Johnson recommends using hugelkultur, a process whereby plants are grown on no-dig beds that are raised above ground level. This method helps the soil better hold moisture, which makes it more fertile. The aboveground mound can include soil, tree clippings, rotten wood and compost.

regenerative agriculture

Regenerative farm Green Source Gardens advocates for working with your ecosystem, rather than against it. (Image courtesy of @greensourcegardens)

How To Turn Your Cannabis Grow Into A Regenerative Farm?

There are many ways to make your farm regenerative, and the best approach is to start by studying the ecosystem where you’re growing your plants, and also by practicing a process of elimination. That is, by examining the ways in which your farm might be harming the environment. Pesticides? Too much water consumption? Lack of companion planting? Herbicides? Once you’ve cut out the basic harmful practices that would make your farm harmful to the environment and to the climate, then you can start practicing some of these more complex forms of regenerative farming.

One might assume that this farming tactic is expensive, but Johnson insists, “Regenerative farming is very affordable. The tradeoff is time spent producing your own inputs. You might spend less money, but you will spend more time.”

While time is money, you can’t put a dollar sign on every second of your life. If you want to take care of the environment, you’re going to have to put in the time. That said, it’s not such a huge investment of your time so as to be prohibitive.

“Regenerative [farming] isn’t expensive. It’s more about wisdom through relation to the environment and available resources,” Mahmood explains. “A regenerative farmer knows how to gather and create fertility without catalogues and spending money. Regenerative farming is about harmony with the climate and seasons and focusing on what thrives there with the least amount of energy.”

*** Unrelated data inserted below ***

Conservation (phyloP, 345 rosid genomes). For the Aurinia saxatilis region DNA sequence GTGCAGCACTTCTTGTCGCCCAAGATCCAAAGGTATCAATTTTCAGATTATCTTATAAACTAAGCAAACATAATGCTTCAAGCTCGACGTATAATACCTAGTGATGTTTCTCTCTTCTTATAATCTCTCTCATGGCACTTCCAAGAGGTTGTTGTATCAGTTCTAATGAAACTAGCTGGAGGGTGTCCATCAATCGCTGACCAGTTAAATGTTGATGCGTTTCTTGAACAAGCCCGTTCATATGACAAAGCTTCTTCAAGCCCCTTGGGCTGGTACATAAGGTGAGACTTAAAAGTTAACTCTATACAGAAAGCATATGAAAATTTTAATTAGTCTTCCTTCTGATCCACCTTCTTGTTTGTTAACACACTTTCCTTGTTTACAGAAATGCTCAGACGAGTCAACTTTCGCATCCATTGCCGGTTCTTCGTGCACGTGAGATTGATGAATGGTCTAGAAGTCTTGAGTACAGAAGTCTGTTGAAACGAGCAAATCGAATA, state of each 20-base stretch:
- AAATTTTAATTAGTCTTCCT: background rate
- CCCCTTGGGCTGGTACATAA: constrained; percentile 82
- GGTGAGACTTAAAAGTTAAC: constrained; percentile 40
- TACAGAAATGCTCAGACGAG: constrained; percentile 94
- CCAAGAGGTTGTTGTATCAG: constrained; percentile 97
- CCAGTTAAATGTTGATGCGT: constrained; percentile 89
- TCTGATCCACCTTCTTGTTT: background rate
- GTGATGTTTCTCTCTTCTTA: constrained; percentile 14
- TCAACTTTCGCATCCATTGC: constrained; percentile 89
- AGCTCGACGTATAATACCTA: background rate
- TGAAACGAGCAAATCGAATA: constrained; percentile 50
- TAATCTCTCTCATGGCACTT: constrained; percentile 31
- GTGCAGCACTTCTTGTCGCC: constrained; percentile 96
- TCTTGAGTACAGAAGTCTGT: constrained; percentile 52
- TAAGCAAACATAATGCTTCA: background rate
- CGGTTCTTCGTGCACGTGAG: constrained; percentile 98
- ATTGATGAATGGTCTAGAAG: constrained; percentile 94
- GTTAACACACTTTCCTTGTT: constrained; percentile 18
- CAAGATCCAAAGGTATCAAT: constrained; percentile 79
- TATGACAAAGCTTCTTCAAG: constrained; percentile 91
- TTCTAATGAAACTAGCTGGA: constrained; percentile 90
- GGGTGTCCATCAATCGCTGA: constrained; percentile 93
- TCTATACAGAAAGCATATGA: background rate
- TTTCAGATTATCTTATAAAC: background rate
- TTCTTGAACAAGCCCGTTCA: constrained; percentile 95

Once you better understand your ecosystem and start working with it rather than against it, you’ll likely find that your operation runs more smoothly, which could see you save on time and money as you continue to reap the rewards of a thriving ecosystem. “Farms shouldn’t be fragmented parcels that fence out nature, but rather, biologically diverse sanctuaries that benefit from the environment surrounding,” Mahmood adds.

The regenerative farmers spoken to for the purpose of this story claim they’ve enjoyed massive improvement in the environment around their farm and within it once they started practicing regenerative farming. Johnson says the diversity of wildlife on his farm has become “incredible,” that his gardens use a little less water every year, and that they have very few problems with pests.

“The amazing thing about increasing diversity and banking energy in the ground as carbon is the effect on the surrounding environment, not just where the gardens are but also in the periphery lands,” Mahmood says.

“The farm becomes a sanctuary for environmental recovery and all life is attracted to it. That may seem counterintuitive from the conventional farming perspective that seeks to keep all life away so as not to lose the crop, but it turns out that is the main problem with agriculture in general, [that] it tends to battle more than partner with nature.”